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William Bartram

In 1775 naturalist William Bartram, traveling across Georgia, found a previously unknown plant in Crawford County. He named the plant Hydrangea Quercifolia — now commonly called Oakleaf Hydrangia. Bartram described the area near Sweetwater Creek as a "delightful diversified rural scene," noting that it "promises a happy, fruitful and salubrious region." See The Botanical Explorations of William Bartram in the Southeast by David H. Rembert Jr., Department of Biology, University of South Carolina -- article courtesy of Bartram Trail Conference

Benjamin Hawkins

Benjamin Hawkins has served the United States in a variety of positions. Born in what was then Granville, and now Warren County, N.C., August 15, 1754. Hawkins was educated in the county schools and later attended the College of New Jersey (now Princeton University). When classes were suspended due to the revolutionary war, Hawkins was selected by George Washington to serve on his staff as interpreter. Benjamin Hawkins served as aide-de-camp to Governor Abner Nash of North Carolina. He was a member of the Continental Congress 1781-1783 and 1787; elected to the United States Senate and served from December 8, 1789, to March 3, 1795. He was appointed by Congress to negotiate treaties with the Creek and Cherokee Indians in 1785, appointed Indian agent for all the tribes south of the Ohio River by President Washington in 1796 and held the office until his death in Crawford County, Ga., on June 6, 1818.

William Harris Crawford

Crawford County was created from Houston County in 1822. It was named for United States Secretary of War and Treasury William Harris Crawford. Before 1822, the area was inhabited by the Muskogee people, called Creeks by the Europeans.

Henry Knox

Knoxville was designated the county seat of Crawford County in 1823. It was named for Henry Knox, Revolutionary War hero, and Secretary of War from 1785 to 1794.

Joanna Troutman

Joanna Troutman
lived in Knoxville when she made a flag for Georgia troops leaving to join in the fight for Texas independence. That flag was first flown at Velasco Jan. 8, 1836, was hoisted along with the Bloody Arm flag at Goliad on news of the declaration of independence March 8, 1836, and was one of the inspirations for the Texas Lone Star Flag.

Dr. John Stith Pemberton

Dr. John Stith Pemberton
was born January 8, 1831 in Knoxville, Crawford County, Georgia and died August 16, 1888 in Atlanta, Georgia. He is the son of James Clifford Pemberton, born 1803 in North Carolina, and Martha L. Gant, born 1791 in Virginia.It is unknown when his family moved to Rome, Georgia. By the time he was 19, he had graduated from the Georgia College of Herbal Medicine in Macon, Georgia. He later moved to Columbus, Georgia and set up shop as a Druggist. He served as a Colonel in the Confederate Army and was wounded in the battle of Columbus. He was given morphine for the pain of his wound and became addicted. He moved to Atlanta in 1870 and was a well known and respected chemist. His expertise was in medical chemistry rather than regular medicine. He was considered a skilled practical pharamacist and chemist.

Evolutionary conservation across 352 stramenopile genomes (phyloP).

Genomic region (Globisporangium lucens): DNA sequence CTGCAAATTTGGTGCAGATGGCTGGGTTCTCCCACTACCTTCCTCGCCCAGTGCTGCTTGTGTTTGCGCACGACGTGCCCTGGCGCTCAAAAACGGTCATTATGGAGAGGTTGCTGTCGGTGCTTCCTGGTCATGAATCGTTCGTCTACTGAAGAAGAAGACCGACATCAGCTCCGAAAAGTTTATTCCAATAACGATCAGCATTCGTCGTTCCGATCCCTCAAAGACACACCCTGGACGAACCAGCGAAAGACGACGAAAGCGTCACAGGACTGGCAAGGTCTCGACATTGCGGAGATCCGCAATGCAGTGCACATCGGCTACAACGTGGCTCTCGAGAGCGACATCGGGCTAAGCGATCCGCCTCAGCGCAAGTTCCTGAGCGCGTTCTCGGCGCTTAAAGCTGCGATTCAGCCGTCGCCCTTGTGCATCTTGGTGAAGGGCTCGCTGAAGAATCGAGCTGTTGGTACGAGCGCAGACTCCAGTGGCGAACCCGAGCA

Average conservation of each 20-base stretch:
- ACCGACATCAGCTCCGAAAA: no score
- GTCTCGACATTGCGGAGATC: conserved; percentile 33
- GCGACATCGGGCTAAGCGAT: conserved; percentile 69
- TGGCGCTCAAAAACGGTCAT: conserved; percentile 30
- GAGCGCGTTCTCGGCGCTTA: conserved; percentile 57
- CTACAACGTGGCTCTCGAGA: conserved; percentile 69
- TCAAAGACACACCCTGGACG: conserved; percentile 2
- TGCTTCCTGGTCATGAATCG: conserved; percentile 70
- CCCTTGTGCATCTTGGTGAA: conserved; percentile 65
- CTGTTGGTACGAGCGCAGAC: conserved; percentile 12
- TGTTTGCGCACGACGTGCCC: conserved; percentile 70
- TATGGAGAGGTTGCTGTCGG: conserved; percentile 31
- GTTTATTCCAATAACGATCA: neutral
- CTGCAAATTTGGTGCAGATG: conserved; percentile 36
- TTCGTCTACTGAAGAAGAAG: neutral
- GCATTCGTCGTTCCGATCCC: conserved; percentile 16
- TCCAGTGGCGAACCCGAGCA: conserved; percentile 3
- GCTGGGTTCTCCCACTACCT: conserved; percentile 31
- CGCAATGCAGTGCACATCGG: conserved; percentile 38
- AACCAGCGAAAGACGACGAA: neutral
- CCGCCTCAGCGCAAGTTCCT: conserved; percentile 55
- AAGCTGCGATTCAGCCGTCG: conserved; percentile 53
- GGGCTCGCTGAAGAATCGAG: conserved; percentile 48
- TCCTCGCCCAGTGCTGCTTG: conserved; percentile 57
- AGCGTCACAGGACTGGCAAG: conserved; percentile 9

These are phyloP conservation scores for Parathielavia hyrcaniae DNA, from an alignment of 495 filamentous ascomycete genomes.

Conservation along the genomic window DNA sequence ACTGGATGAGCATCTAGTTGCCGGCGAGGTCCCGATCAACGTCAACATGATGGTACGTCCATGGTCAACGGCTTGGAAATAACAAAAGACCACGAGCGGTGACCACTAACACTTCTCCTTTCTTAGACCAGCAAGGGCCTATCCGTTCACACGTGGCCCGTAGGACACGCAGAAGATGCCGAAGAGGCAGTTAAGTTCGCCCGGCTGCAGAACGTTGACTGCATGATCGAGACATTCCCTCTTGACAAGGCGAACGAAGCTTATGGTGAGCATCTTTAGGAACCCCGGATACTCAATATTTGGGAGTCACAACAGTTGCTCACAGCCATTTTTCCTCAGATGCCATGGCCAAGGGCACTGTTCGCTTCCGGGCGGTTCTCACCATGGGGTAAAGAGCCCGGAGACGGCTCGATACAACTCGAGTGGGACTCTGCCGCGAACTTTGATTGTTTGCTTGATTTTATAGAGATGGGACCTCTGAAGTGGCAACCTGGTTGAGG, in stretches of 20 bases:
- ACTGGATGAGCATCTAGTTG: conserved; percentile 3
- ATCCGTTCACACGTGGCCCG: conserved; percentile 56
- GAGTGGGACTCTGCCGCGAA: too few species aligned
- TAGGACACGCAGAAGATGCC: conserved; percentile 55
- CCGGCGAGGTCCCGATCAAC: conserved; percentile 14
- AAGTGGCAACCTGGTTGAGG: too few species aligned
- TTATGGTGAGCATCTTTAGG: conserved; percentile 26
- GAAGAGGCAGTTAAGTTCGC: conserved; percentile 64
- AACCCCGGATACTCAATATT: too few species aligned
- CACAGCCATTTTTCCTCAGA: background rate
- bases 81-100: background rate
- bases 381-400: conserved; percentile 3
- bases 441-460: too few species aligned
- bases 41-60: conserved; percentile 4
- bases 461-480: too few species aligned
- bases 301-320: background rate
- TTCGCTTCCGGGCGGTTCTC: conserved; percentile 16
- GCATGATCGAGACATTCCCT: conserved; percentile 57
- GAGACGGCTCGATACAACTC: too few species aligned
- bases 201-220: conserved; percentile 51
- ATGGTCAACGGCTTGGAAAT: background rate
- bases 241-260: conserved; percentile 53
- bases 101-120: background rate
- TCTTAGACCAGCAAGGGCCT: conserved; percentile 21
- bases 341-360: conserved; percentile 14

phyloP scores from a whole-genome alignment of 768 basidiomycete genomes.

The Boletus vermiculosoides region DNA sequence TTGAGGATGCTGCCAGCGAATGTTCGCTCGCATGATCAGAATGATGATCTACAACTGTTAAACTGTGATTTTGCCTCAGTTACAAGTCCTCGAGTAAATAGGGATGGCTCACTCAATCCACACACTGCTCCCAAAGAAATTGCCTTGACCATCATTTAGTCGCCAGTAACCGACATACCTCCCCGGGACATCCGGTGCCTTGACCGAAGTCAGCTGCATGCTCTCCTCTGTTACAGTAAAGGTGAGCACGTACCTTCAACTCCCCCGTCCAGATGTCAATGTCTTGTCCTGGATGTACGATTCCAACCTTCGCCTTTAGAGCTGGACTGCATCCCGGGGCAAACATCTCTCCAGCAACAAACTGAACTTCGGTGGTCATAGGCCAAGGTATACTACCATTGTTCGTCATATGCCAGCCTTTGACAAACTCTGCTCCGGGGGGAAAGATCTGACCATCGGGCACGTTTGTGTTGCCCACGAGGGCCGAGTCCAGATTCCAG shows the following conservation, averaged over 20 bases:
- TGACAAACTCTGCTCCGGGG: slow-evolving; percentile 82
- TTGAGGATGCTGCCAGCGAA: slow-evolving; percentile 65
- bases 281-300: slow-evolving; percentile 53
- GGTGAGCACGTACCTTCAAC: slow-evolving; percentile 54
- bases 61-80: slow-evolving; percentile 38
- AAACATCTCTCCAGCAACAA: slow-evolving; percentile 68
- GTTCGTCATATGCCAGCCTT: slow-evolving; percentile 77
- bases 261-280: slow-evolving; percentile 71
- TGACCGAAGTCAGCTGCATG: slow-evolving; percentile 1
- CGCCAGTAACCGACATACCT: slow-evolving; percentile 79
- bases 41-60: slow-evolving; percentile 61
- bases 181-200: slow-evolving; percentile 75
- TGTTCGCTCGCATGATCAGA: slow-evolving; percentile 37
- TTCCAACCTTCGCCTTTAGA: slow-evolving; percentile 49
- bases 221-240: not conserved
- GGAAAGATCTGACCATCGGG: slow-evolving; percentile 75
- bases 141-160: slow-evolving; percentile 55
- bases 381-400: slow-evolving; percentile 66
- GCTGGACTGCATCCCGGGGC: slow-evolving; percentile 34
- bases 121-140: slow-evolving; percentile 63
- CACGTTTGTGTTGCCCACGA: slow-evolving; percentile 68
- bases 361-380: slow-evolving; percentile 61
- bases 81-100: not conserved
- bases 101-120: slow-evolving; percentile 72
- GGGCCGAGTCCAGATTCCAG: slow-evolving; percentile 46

He is best known as the inventor of the formula for Coca Cola,which is said to have occured May 8, 1886 in Atlanta. He is buried in Linwood Cemetery, Columbus, Georgia.

Jefferson Franklin Long

Jefferson Franklin Long
was born a slave in Crawford County Georgia, March 3, 1836. He became a merchant tailor in Macon, Georgia. Long was the first African-American from Georgia elected to the United States House of Representatives. Long was elected to the Forty-first Congress to fill the vacancy caused when Samuel F. Gove was declared not entitled to the seat. He served from January 16, 1871 to March 3, 1871, and was not a candidate for renomination. Long did serve as a delegate to the Republican National Convention in 1880. He resumed business in Macon, Georgia, and died there on February 4, 1901. He was interred in Lynwod Cemetery , Macon, Georgia.

Travelers through present day Roberta might never guess that at one time it was a thriving tourist town with several motels, restaurants and gas stations. US Hwy 341 was the main north-south thoroughfare through the state, and US 80 took travelers to Texas and beyond. With the construction of the Interstate Highway system, towns along the older routes were left behind.